The surface of epithelial cells at mucosal sites is protected from microbial invasion by a fluid which is rich in antibody, usually of the IgA isotype. This IgA antibody is largely produced by local plasma cells lying beneath the secretory epithelium. The precursors of these plasma cells are bone marrow-derived (B) cells which apparently first encounter antigen in the gut-associated lymphoid tissue (GALT) and then follow a unique migration pathway to arrive in the lamina propria at mucosal sites.
The specific aims of this proposal are to examine the ways in which T cells influence the commitment of GALT B cells to IgA and to determine how the IgA-committed B cells migrate to the lamina propria. We have prepared several T cell clones that can be propagated in the presence of Concanavalin A (Con A) or keyhole limpet hemocyanin (KLH) and that help high IgA plaque-forming responses by hapten-primed splenic B cells. We plan to determine whether the T cells actually promote switching to Iga or help proliferation and/or differentiation of IgA bearing B cells. Soluble factors that potentiate the Iga response will be purified and characterized. We also plan to explore the mechanism(s) of migration of normal mesenteric lymph node (MN)-derived B lymphoblasts to the lamina propria of the small intestine. We are especially interested in testing whether they respond to chemotactic signals or bind to endothelial cells in the vasculature of the lamina propria. We hope to be able to prepare monoclonal antibodies against a B lymphoblast surface marker involved in the migration. The long term objectives of the project as a whole are to understand the mucosal immune system well enough to be able to manipulate it. The project is of direct importance to human health. The vast majority of all human pathogens enter the body via mucosal routes: vaccines currently being developed for human use in other laboratories can be most effectively used when we understand how to make them promote immune responses by mucosal lymphoid cells.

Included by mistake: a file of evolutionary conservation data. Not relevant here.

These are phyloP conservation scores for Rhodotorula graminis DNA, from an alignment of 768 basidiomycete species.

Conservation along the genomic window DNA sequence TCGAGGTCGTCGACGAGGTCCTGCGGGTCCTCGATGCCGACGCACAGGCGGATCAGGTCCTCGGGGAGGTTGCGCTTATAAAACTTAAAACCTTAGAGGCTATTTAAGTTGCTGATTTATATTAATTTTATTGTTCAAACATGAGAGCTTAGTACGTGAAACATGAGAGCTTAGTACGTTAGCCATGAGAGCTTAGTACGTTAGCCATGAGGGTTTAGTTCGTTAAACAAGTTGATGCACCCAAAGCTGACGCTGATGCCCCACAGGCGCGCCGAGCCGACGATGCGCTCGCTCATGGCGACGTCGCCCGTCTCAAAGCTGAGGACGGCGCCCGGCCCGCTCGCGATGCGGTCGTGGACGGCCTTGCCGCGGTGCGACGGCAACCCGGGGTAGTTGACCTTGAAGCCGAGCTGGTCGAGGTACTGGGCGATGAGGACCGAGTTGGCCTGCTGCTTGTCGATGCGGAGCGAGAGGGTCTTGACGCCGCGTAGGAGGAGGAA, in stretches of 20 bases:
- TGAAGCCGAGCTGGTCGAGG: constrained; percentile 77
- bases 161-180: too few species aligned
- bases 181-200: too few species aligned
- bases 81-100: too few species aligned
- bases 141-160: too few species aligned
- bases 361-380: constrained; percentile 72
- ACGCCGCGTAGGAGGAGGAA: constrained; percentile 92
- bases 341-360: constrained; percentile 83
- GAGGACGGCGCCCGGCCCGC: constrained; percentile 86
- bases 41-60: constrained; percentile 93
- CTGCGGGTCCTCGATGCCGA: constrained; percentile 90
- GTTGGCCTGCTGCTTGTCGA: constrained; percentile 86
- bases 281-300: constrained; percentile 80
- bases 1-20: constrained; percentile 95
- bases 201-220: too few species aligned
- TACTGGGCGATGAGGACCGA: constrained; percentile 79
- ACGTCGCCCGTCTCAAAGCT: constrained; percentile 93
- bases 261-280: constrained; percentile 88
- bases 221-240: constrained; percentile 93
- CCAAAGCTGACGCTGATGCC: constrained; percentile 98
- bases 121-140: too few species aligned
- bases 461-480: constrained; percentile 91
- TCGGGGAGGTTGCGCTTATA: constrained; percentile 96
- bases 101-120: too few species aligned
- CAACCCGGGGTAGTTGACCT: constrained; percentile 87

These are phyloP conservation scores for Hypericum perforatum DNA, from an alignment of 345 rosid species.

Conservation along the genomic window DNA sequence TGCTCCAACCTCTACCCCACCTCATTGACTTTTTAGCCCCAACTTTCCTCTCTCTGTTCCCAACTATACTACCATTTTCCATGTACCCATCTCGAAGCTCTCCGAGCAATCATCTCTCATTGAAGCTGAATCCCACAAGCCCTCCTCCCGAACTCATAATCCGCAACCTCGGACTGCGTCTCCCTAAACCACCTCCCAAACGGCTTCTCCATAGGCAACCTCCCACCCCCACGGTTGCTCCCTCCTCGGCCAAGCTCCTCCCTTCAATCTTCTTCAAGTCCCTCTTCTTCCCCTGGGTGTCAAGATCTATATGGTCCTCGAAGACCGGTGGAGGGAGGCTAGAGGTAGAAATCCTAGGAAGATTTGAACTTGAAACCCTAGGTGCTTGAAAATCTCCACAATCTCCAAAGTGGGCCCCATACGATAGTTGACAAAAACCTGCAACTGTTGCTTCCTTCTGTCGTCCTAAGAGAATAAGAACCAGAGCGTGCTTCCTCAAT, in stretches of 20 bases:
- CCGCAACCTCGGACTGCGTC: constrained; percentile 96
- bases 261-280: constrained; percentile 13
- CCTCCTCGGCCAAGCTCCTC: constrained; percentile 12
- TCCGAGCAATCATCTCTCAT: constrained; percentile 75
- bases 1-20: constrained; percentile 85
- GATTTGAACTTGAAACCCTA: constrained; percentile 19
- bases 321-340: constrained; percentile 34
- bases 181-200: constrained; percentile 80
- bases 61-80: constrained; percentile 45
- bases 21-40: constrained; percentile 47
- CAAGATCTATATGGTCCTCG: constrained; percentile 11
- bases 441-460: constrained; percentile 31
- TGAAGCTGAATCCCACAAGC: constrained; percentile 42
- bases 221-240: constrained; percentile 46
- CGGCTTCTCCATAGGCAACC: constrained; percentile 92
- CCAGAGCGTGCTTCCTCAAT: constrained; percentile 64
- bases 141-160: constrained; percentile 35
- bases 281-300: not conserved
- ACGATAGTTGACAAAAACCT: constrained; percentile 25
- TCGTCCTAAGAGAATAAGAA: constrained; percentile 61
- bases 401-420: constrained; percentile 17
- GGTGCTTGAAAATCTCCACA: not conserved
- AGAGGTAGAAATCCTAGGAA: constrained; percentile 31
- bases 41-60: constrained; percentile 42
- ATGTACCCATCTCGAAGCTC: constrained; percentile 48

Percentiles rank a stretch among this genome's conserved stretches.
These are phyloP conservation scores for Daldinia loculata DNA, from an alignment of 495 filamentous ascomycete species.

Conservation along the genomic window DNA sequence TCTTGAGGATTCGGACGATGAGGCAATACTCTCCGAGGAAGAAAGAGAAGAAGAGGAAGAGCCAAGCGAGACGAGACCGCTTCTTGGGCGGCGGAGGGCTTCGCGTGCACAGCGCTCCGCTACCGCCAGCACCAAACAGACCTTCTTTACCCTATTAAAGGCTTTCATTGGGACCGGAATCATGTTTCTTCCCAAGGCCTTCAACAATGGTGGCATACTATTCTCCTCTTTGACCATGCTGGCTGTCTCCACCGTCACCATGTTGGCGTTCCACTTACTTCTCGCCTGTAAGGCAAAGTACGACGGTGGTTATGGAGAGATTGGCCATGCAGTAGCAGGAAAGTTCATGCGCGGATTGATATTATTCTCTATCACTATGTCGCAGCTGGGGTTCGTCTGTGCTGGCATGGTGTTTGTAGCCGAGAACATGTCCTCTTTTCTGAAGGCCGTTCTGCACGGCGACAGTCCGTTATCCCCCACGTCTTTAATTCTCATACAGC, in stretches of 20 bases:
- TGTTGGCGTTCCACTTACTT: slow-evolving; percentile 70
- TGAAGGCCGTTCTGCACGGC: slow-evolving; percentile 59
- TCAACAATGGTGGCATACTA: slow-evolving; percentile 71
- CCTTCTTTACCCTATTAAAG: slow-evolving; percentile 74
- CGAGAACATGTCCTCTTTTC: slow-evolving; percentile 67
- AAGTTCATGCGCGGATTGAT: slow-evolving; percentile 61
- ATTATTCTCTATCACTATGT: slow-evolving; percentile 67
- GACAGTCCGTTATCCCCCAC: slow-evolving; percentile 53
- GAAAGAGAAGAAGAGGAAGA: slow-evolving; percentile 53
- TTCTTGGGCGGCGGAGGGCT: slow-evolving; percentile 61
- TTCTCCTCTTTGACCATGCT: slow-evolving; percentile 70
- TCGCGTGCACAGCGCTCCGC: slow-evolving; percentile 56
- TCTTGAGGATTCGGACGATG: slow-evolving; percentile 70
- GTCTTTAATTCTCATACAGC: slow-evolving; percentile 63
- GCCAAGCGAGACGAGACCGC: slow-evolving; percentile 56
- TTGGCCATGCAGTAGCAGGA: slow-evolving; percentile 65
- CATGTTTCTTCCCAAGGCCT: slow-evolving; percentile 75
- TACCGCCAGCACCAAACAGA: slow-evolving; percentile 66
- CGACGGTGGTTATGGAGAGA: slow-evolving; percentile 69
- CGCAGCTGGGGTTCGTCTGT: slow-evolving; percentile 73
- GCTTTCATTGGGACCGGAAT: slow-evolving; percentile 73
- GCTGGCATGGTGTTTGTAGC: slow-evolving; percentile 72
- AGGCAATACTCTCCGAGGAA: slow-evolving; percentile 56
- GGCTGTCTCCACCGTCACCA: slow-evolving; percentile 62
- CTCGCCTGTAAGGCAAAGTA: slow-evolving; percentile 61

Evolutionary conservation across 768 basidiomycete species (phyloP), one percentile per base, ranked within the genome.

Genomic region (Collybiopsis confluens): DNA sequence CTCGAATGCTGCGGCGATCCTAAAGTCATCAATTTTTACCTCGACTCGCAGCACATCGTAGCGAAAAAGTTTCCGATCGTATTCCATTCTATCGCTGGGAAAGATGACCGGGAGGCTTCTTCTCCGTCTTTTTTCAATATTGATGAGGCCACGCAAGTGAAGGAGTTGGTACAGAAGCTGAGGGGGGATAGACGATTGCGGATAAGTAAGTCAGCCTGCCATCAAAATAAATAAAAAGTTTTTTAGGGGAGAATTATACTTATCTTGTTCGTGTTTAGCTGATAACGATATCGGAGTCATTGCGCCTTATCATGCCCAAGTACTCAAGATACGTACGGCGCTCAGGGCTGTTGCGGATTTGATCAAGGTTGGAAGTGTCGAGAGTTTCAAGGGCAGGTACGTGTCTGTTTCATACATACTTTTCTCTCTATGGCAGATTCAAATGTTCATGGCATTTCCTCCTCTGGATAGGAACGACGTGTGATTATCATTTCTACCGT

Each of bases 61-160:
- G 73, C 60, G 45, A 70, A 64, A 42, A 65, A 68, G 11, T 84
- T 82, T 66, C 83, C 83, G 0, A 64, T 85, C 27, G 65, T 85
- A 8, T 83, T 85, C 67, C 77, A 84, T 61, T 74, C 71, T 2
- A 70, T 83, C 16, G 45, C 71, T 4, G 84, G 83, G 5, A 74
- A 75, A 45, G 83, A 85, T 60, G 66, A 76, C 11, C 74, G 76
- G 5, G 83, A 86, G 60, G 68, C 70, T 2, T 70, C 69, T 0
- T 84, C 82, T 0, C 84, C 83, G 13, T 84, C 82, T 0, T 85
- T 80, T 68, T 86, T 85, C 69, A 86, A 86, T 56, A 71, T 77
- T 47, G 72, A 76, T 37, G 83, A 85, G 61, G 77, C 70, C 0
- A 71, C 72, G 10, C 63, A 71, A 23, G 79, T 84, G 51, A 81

National Institute of Health (NIH)
National Institute of Allergy and Infectious Diseases (NIAID)
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Immunological Sciences Study Section (IMS)
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New York University
Schools of Medicine
New York
United States
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Phillips-Quagliata, J M; Rao, T D; Maghazachi, A A et al. (1992) The IgA receptors of T560, a murine IL-4-secreting, CD5-, IgG2A kappa+, BrMRBC-binding B lymphoma. Ann N Y Acad Sci 651:491-3
Rao, T D; Maghazachi, A A; Faria, A M et al. (1992) T560: an (H-2b x H-2a) F1 hybrid, phosphorylcholine (PC)-binding, murine B cell lymphoma that bears receptors for IgA and IgG, presents antigen and secretes IL-4. Int Immunol 4:107-18
Phillips-Quagliata, J M; Rao, T D; Maghazachi, A A et al. (1991) Sensitivity of receptors for IgA on T560, a murine B lymphoma, to phorbol myristate acetate and to phosphatidylinositol-specific phospholipase C. Immunol Res 10:432-6
Maghazachi, A A; Phillips-Quagliata, J M (1988) Con A-propagated, auto-reactive T cell clones that secrete factors promoting high IgA responses. Int Arch Allergy Appl Immunol 86:147-56
Phillips-Quagliata, J M; Maghazachi, A A (1987) T cell clones that help IgA responses. Adv Exp Med Biol 216A:101-17